Edward Theodore "Ed" Gein (/ˈɡiːn/; August 27, 1906 – July 26, 1984), also known as The Butcher of Plainfield, was an American murderer and body snatcher. His crimes, committed around his hometown of Plainfield, Wisconsin, gathered widespread notoriety after authorities discovered that Gein had exhumed corpses from local graveyards and fashioned trophies and keepsakes from their bones and skin. Gein confessed to killing two women – tavern owner Mary Hogan on December 8, 1954, and a Plainfield hardware store owner, Bernice Worden, on November 16, 1957. Gein was initially found unfit to stand trial and confined to a mental health facility. In 1968, Gein was found guilty but legally insane of the murder of Worden and was remanded to psychiatric institutions. He died at Mendota Mental Health Institute of cancer-induced liver and respiratory failure at age 77 on July 26, 1984. He is buried next to his family in the Plainfield Cemetery, in a now-unmarked grave.
Ed Gein was born in La Crosse County, Wisconsin, USA, on August 27, 1906, the second of two boys of George Philip (1873–1940)) and Augusta Wilhelmine (née Lehrke) Gein (1878–1945). Gein had an older brother, Henry George Gein (1901–1944). Augusta despised her husband, an alcoholic who was unable to keep a job; he had worked at various times as a carpenter, tanner, and insurance salesman. George owned a local grocery shop for a few years but sold the business, and the family left the city to purposely live in isolation near Plainfield, Wisconsin, which became the Gein family's permanent residence.
Augusta took advantage of the farm's isolation by turning away outsiders who could have influenced her sons. Edward left the farm only to attend school. Outside of school, he spent most of his time doing chores on the farm. Augusta was a fervent Lutheran. She preached to her boys about the innate immorality of the world, the evil of drinking, and the belief that all women were naturally prostitutes and instruments of the devil. She reserved time every afternoon to read to them from the Bible, usually selecting graphic verses from the Old Testament concerning death, murder, and divine retribution.
Edward was shy, and classmates and teachers remembered him as having strange mannerisms, such as seemingly random laughter, as if he were laughing at his own personal jokes. To make matters worse, his mother punished him whenever he tried to make friends. Despite his poor social development, he did fairly well in school, particularly in reading.
Deaths in immediate family
On April 1, 1940, Ed's father George died of heart failure caused by his alcoholism; he was 66 years old. Subsequently, Henry and Ed began doing odd jobs around town to help cover living expenses. The brothers were generally considered reliable and honest by residents of the community. While both worked as handymen, Ed also frequently babysat for neighbors. He enjoyed babysitting, seeming to relate more easily to children than adults. Henry began dating a divorced, single mother of two and planned on moving in with her; Henry worried about his brother's affection for their mother and often spoke ill of her around Ed, who responded with shock and hurt.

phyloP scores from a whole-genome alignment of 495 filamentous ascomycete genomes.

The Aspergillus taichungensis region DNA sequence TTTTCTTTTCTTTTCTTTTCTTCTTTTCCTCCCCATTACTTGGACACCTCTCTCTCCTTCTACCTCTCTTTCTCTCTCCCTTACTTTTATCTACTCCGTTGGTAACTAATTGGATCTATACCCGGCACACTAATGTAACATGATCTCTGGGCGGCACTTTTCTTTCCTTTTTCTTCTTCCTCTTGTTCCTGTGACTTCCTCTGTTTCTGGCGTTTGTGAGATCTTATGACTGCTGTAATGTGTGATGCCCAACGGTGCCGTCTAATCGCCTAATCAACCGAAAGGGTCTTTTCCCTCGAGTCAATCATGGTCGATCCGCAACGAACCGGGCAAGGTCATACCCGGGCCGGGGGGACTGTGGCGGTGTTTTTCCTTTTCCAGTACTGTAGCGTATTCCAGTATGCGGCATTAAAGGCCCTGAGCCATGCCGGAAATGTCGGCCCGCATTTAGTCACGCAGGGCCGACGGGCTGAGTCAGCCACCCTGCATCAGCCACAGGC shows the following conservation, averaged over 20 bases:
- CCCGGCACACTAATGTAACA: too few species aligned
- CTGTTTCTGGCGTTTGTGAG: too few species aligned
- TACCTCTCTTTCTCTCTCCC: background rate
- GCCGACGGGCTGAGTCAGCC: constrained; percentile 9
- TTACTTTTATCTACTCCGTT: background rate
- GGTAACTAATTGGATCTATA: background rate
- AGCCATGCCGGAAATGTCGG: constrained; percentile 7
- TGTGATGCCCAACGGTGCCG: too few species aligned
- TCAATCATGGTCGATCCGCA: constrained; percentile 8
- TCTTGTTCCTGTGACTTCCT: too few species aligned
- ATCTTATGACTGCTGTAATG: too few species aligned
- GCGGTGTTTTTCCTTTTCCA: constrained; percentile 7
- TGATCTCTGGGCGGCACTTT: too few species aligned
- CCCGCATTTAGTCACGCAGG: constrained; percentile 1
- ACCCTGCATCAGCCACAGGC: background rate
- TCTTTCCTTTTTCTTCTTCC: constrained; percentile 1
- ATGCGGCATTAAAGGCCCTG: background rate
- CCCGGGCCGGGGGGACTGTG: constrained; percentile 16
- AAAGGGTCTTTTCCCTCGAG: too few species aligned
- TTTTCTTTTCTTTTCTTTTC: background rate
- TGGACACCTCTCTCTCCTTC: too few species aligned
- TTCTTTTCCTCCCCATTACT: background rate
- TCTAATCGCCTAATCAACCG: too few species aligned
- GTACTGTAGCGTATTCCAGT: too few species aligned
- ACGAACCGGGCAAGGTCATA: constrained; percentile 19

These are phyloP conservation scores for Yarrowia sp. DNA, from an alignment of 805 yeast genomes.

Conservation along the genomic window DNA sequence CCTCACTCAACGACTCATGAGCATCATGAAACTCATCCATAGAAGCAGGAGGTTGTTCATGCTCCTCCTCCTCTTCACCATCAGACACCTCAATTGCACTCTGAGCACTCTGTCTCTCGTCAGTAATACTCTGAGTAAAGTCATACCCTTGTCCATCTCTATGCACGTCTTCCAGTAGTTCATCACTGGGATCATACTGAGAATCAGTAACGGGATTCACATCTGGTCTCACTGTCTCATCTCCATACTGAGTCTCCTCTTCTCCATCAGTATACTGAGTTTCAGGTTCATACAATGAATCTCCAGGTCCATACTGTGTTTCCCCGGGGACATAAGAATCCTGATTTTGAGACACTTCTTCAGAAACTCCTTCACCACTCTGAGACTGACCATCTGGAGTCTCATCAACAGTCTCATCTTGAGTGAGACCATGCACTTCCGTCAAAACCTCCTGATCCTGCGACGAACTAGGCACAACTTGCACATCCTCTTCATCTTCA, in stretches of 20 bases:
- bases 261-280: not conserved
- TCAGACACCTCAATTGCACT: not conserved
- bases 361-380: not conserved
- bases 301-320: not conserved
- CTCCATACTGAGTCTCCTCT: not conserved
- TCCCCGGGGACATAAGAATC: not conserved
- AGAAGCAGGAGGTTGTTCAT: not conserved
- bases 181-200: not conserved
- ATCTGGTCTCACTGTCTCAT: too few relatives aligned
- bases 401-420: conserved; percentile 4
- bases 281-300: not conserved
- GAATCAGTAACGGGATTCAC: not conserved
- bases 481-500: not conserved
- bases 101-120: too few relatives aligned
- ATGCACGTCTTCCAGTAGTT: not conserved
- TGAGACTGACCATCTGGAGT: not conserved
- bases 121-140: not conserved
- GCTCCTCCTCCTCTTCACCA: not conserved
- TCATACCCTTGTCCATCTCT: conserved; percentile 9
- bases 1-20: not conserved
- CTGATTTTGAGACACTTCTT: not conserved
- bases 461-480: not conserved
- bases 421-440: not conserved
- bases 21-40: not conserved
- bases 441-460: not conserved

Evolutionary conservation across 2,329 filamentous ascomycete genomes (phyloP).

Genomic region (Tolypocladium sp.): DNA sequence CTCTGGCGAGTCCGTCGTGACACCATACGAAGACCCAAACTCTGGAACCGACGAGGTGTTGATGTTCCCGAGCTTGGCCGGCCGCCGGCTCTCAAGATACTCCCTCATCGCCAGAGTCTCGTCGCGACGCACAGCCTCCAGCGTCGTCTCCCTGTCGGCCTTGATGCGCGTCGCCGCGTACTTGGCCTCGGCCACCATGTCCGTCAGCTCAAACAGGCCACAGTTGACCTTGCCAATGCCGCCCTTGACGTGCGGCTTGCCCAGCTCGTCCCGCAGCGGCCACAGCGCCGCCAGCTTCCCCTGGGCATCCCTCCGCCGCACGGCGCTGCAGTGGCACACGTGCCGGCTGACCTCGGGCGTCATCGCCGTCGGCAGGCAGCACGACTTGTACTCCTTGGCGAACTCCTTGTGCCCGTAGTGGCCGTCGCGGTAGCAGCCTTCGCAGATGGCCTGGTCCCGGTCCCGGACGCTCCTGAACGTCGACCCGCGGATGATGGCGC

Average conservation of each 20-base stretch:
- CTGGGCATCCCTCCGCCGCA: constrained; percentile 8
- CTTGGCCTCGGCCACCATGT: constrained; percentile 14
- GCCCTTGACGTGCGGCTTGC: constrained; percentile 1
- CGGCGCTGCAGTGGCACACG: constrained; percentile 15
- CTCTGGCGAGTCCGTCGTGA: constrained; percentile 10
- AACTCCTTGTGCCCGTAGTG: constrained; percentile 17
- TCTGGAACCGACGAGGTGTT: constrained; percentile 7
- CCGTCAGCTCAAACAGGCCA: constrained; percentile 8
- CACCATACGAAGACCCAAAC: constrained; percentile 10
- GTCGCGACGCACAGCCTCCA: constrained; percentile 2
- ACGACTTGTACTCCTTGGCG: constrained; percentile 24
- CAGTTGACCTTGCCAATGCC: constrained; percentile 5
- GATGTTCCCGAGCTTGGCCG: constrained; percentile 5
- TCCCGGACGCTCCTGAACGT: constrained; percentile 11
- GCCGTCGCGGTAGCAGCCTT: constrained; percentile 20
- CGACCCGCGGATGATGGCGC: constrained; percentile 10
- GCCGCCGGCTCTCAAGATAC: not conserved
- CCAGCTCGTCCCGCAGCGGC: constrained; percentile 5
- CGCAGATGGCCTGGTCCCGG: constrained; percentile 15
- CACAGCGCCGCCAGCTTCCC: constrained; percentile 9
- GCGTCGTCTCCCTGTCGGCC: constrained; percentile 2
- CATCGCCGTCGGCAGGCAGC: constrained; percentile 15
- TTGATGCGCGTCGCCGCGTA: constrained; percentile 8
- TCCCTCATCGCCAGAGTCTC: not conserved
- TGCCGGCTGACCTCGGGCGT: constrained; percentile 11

On May 16, 1944, Henry and Ed were burning away marsh vegetation on the property; the fire got out of control, drawing the attention of the local fire department. By the end of the day – the fire having been extinguished and the firefighters gone – Ed reported his brother missing. With lanterns and flashlights, a search party searched for Henry, whose dead body was found lying face down. Apparently he had been dead for some time, and it appeared that the cause of death was heart failure, since he had not been burned or injured otherwise. It was later reported, in Harold Schechter's biography of Gein, Deviant, that Henry had bruises on his head. The police dismissed the possibility of foul play and the county coroner later officially listed asphyxiation as the cause of death. The authorities accepted the accident theory but there was no official investigation and an autopsy was not performed. Some suspected that Ed Gein killed his brother. Questioning Gein about the death of Bernice Worden in 1957, state investigator Joe Wilimovsky brought up questions about Henry's death. Dr. George W. Arndt who studied the case wrote that, in retrospect, it was "possible and likely" that Henry's death was "the "Cain and Abel" aspect of this case".
Gein and his mother were now alone. Augusta had a paralyzing stroke shortly after Henry's death, and Gein devoted himself to taking care of her. Sometime in 1945, Gein later recounted, he and his mother visited a man named Smith who lived nearby to purchase straw. According to Gein, Augusta witnessed Smith beating a dog. A woman inside the Smith home came outside and yelled to stop. Smith beat the dog to death. Augusta was extremely upset by this scene. What bothered her did not appear to be the brutality toward the dog but the presence of the woman. Augusta told Ed that the woman was not married to Smith and so had no business being there. "Smith's harlot," Augusta angrily called her. She had a second stroke soon after, and her health deteriorated rapidly. She died on December 29, 1945, at the age of 67. Ed was devastated by her death; in the words of author Harold Schechter, he had "lost his only friend and one true love. And he was absolutely alone in the world."